(Fixes typo in para 7)
By Sanjeev Miglani
NEW DELHI, Jan 28 (Reuters) - India is set to become the first country since World War Two to buy a military aircraft from Japan, helping Prime Minister Shinzo Abe end a ban on weapons exports that has kept his country’s defence contractors out of foreign markets.
The two countries are in broad agreement on a deal for the ShinMaywa Industries amphibious aircraft, which could amount to as much as $1.65 billion, Indian officials said on Tuesday.
However, several details need to be worked out and negotiations will resume in March on joint production of the plane in India and other issues.
New Delhi is likely to buy at least 15 of the planes, which are priced at about $110 million each, the Officials said.
“Its a strategic imperative for both sides, and it has been cleared at the highest levels of the two governments,” said an Indian military source.
For the moment, a stripped-down civilian version of the US-2i search and rescue plane is being offered to India, to get around Japan’s self-imposed ban on arms exports. A friend or foe identification system will be removed from the aircraft, another defence official said.
The two countries are discussing assembling the aircraft in India, giving India access to Japanese military technology, Indian Prime Minister Manmohan Singh has said.
The plane has a range of over 4,500 km (2,800 miles), which will give it reach far into Southeast Asia from the base where the aircraft are likely to be located, in the Andaman and Nicobar island chain that is near the western tip of Indonesia.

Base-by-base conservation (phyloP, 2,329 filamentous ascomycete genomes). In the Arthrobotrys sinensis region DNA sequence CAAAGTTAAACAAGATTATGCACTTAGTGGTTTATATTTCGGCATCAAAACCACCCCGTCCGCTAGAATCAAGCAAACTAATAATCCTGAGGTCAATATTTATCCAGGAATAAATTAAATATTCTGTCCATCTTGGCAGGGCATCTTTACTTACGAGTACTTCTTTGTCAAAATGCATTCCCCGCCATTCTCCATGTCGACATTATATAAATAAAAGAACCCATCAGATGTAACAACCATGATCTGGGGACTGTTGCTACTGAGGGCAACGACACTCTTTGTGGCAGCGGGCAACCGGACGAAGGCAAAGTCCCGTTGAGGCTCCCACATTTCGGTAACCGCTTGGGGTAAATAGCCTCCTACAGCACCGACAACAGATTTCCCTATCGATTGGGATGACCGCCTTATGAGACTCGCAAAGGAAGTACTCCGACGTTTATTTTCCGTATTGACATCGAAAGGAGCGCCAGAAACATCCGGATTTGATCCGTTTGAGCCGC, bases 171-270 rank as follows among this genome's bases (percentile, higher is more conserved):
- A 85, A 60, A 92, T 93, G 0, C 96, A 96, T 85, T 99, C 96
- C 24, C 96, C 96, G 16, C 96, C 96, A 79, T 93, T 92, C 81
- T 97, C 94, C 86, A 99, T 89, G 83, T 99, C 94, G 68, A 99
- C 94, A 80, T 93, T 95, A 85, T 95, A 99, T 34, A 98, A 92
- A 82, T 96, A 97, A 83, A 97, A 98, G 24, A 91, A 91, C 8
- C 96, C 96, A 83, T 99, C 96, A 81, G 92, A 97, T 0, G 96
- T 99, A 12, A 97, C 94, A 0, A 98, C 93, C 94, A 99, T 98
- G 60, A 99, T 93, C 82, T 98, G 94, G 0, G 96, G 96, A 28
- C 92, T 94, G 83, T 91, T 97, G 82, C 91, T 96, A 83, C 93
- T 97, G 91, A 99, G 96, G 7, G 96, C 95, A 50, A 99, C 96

The two governments have set up a joint working group that will meet in March to consider plans to either set up a plant in India to assemble it under licence by an Indian state manufacturer.
The plan is to deliver two aircraft and then assemble the rest of the planes with an Indian partner, the military source said.
The deal lays the ground for a broader Japanese thrust into India, the world’s biggest arms market dominated for long by Russia but also now buying hardware from Israel and the United States.
“There is a whole amount of defence-related cooperation, between India and Japan,” said Gautam Bambawalle, an Indian foreign ministry official responsible for North Asia.
“We want Japanese technology, we want Japanese capital investment into India.”
India’s navy is also interested in Japanese patrol vessels and electronic warfare equipment as Tokyo moves further along in easing its ban on military exports, the Indian officials said.
Abe discussed the aircraft deal with Singh during a trip to New Delhi last weekend as ties rapidly warm between the two nations at a time when both are embroiled in territorial disputes with China.
“Our Joint Working Group on US-2 amphibian aircraft has met to explore the modalities of cooperation on its use and co-production in India. More broadly, we are working towards increasing our cooperation in the area of advanced technologies,” Singh said.
Abe is seeking a more assertive military and national security posture for Japan, whose post-war constitution, written by U.S.-led occupation forces, renounces war and a standing army.
Abe’s government vows to review Japan’s ban on weapons exports, a move that could reinvigorate struggling defence contractors like Mitsubishi Heavy Industries Ltd and Kawasaki Heavy Industries Ltd.
Mitsubishi Heavy is in advanced talks to supply parts for the F-35 stealth fighter to Britain’s BAE Systems, in what would be the first involvement of a Japanese manufacturer in a global weapons programme, according to people with knowledge of the discussions.
India is a top market for defence hardware, buying some $12.7 billion in arms during 2007-2011, according to the Stockholm International Peace Research Institute (SIPRI), everything from basic military goods to an aircraft carrier.
New Delhi been trying to build up a domestic manufacturing industry and has leaned on foreign suppliers to consider transfer of technology or joint production as a condition for placing orders. (Additional reporting by Tim Kelly in Tokyo; Editing by Raju Gopalakrishnan)